Regular exercise ensures that your body maintains its fat-burning abilities. When your body is permanently in fat storage mode and does not enter into fat usage mode, your fat stores become more than what your body can handle. This was not accounted for in our natural make-up, since we were made to be physically active. When we are storing more than what we can handle, we run into diseases associated with obesity like heart disease, diabetes, high blood pressure, certain cancers, osteoarthritis, gout, breathing problems including sleep apnea and asthma, and bladder disease. 

5. Every organ is affected

Every organ is affected. Why? Our bodies are lazy, just like us. We were made to be lazy in order to conserve energy when we don't need to use it and only get physically active when we need to. This was nature's is of making sure that we conserve energy for the times that we really need it. We might have beaten nature by not ever needing to be physically active, but it bites us back because the lack of exercise we were designed to perform goes against our core design. Let's take a look at our liver, for example. It will conserve energy by not operating at full capacity. Exercise forces your liver to work at a more intense rate to recover and prepare your body for the next possible challenge. The same is true for your bladder, lungs, heart and kidneys.

6. Toxin build-up

Your body uses exercise to detoxify itself. When you exercise, organs are activated and blood flow increases. This promotes the release of waste products, toxins and other things that your body needs to get rid of. These are then released through your sweat, urination and bowel movements. Did you know that exercise makes your bowel movements more regular!?

I hope this gives you a better idea about the importance of being physically active. STAY STRONG!

Amount of Calories Burned Per Exercise, Activity or Sport

I've been asked many times how many calories are burned when doing certain exercises. I've decided to put together this list that shows what calories you can expect to burn by doing certain exercises and activities. Please note that a person's weight also determines how many calories are being burned per exercise, so lists are split into 3 groups: people who are 160 pounds (73 kilograms) or less, people who are closer to 200 pounds (91 kilograms) and people who are over 240 pounds (109 kilograms) or more. Calories burned are an estimate per hour of the specified activity.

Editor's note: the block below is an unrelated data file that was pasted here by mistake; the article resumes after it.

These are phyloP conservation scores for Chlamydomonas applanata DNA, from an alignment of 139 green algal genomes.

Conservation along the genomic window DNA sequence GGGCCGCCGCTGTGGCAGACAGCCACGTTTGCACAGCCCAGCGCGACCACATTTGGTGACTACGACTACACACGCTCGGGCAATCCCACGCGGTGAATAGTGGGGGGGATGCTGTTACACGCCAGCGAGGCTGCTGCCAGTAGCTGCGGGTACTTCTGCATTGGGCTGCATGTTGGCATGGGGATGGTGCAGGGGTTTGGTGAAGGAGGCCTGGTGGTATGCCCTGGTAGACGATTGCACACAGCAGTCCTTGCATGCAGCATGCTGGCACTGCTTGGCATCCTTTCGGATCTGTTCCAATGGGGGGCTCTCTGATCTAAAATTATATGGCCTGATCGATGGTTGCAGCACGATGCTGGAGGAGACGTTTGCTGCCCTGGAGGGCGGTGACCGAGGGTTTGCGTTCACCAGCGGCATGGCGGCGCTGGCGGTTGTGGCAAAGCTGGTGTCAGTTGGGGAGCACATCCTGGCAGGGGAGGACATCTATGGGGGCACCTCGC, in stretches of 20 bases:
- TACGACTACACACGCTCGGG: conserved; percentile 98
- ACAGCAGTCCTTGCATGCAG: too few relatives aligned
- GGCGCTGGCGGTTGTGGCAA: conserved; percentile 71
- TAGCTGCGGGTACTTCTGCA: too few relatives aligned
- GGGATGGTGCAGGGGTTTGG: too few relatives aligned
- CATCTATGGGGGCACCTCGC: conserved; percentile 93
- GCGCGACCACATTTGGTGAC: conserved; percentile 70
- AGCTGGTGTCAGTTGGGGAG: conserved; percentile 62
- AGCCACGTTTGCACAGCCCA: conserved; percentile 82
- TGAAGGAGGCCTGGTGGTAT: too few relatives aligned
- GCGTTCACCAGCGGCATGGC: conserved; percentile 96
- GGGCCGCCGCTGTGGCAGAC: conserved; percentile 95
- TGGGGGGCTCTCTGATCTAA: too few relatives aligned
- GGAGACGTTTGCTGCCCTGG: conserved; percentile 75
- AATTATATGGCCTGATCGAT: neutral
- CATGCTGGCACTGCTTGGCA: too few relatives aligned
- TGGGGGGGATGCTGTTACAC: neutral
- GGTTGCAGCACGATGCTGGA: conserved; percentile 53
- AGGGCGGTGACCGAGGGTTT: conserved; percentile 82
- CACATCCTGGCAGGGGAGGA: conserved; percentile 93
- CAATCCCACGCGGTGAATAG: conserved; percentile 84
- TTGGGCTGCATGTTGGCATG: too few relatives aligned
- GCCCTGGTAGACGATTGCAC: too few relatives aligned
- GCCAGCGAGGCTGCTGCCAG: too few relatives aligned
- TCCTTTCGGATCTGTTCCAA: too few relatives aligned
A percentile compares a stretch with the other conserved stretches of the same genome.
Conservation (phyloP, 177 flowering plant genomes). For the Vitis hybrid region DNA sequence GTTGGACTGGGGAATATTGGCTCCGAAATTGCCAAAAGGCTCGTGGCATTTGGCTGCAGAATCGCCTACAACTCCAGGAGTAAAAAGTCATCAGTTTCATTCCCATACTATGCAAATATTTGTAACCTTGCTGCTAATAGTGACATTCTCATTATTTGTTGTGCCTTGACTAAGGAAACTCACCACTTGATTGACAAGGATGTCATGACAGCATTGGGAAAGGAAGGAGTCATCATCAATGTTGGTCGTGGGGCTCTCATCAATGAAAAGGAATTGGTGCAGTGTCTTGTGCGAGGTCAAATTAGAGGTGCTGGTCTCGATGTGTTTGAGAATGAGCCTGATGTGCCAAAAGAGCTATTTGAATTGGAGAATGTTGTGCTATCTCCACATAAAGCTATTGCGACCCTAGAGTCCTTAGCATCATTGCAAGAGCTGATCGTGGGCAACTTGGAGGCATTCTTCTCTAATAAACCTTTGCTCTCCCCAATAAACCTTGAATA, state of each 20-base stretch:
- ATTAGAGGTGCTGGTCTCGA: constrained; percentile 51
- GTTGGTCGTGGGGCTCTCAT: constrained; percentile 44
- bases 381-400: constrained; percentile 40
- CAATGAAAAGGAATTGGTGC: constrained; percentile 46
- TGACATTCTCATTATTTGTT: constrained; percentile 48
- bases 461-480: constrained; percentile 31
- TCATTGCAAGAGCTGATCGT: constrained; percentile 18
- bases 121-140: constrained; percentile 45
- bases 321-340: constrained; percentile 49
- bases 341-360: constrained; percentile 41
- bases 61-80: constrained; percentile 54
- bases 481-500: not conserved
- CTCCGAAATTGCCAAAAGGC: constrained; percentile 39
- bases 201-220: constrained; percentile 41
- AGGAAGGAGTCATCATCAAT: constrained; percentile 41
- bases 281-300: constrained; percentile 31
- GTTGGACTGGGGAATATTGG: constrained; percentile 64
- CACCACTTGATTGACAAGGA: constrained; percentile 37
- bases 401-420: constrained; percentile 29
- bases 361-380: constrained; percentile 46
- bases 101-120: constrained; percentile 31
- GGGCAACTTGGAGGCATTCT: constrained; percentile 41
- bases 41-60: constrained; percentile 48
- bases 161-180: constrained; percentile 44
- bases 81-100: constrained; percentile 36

Please note that these are estimates and personal results may vary

Estimated calories burned per hour for people who weigh 160 pounds (73 kilograms) or less:

  • Rope jumping/ Skipping:                       861 calories per hour
  • Running (8 mph speed):                         861 calories per hour
  • Tae Kwon Do:                                        752 calories per hour
  • Swimming (high intensity):                   715 calories per hour
  • Stair treadmill:                                       657 calories per hour       
  • Running (5 mph speed):                        606 calories per hour
  • Basketball game:                                   584 calories per hour
  • Football (touch or flag):                        584 calories per hour
  • Tennis (singles):                                    584 calories per hour
  • Rollerblading:                                        548 calories per hour
  • Aerobics (high intensity):                      533 calories per hour
  • Backpacking:                                         511 calories per hour
  • Ice skating:                                            511 calories per hour
  • Racquetball:                                          511 calories per hour
  • Skiing (cross-country):                         496 calories per hour
  • Hiking:                                                  438 calories per hour
  • Rowing (stationary):                             438 calories per hour
  • Skiing (water):                                      438 calories per hour
  • Swimming (light/moderate intensity):  423 calories per hour
  • Aerobics (water):                                  402 calories per hour